They had us at “bonjour”
Growing up, I remember the days when there would be a knock on the door at least once a week from someone trying to convince my mother to buy something, be it encyclopedias, cosmetics, household cleaners, burial plots, or brushes of all kinds. When I met Bill he had already purchased from one of these salesmen a powerful vacuum cleaner that a friend said would “suck the drapes right off the windows” if you got too close to the wall, and he was right! But then as we moved around the country the knocking stopped. The houses we lived in were all set well back from the street so it was going to take quite an effort just to get to our front door but not everyone was deterred. We could generally recognize members of religious organizations as they approached but a simple shake of the head through our partially-opened door would always send them away. In France, our street isn’t a lot wider than the cars that pass down it so our front door is easily accessible to everyone with a product to sell, a magazine to subscribe to, or a quick way to heaven.
When we first got our landline connected in the house where we now live, it only took 2 hours before the first telemarketer called. The ringer on our phone was soon silenced but not long after that we heard another ring, the doorbell. Standing outside were a well-dressed woman and man who introduced themselves, asked me some kind of question of which I didn’t understand a word, heard me say “No” with a shake of the head, and then politely left. Exactly one week later we were visited again by another similar couple only this time the exchange was entirely in English. They too went away after my “No” leaving me awestruck at the efficiency of their organization. We still get frequent visits but now the couples typically leave the religious tracts, in English, in our mailbox without any face-to-face contact.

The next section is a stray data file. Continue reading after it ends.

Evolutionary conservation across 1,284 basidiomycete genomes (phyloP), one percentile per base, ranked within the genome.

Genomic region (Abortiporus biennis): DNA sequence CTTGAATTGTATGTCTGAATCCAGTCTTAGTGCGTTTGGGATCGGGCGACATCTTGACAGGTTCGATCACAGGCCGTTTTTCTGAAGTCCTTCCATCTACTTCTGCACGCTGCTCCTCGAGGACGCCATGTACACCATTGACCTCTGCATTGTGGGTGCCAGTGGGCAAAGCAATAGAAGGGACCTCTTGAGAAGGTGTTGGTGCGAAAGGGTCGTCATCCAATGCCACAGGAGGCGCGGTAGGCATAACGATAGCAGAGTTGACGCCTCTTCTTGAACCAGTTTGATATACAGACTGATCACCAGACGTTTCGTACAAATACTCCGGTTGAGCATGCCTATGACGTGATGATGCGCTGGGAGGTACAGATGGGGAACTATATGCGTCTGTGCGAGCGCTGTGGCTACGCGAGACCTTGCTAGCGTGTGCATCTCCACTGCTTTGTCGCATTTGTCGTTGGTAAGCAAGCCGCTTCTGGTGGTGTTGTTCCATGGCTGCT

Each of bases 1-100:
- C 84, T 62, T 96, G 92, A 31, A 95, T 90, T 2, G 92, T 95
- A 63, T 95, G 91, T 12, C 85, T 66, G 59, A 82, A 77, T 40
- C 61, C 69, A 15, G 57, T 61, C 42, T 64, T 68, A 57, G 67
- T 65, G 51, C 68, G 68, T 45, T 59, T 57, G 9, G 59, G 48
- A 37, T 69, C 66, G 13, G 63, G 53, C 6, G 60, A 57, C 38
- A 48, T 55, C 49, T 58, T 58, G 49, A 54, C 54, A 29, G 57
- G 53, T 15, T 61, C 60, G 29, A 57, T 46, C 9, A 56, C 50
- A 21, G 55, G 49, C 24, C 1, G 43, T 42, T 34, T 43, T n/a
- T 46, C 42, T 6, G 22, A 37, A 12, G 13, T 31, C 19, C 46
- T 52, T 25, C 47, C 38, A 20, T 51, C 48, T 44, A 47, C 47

Most of the houses in our neighborhood were built about 100 years ago so we see roofers, tilers, plasterers, and painters all explaining why we need their services. Real estate agents frequent our street as well trying to beef up their inventories since, as friends visiting from Canada and the US recently discovered, there apparently aren’t a lot of properties for sale. Those agents always have some kind of “prize” like a calendar, pen, or refrigerator magnet to keep their name in front of you.
But not everyone we see has something to sell. Once a year firefighters walk the neighborhood seeking donations for projects that aren’t covered by their regular budget. We’re happy to support them especially since they are also trained as emergency medical technicians and are typically the first responders to all types of emergencies.
The most recent people to appear at our house were trainees for a home-delivery frozen food service. I listened attentively to the young man’s sales pitch, replied “Non, merci”, and then he did exactly what happens most of the time; he started speaking English. It doesn’t matter how few words we utter in French because native speakers seem to instantly pick up that we have said “non” with an accent and then switch to English, especially if they are trying to close a sale. In reality they probably know the moment our interaction begins when we greet them with “Bonjour”—just as Dorothy says to Jerry Maguire in the 1996 film of that name, “You had me at hello.”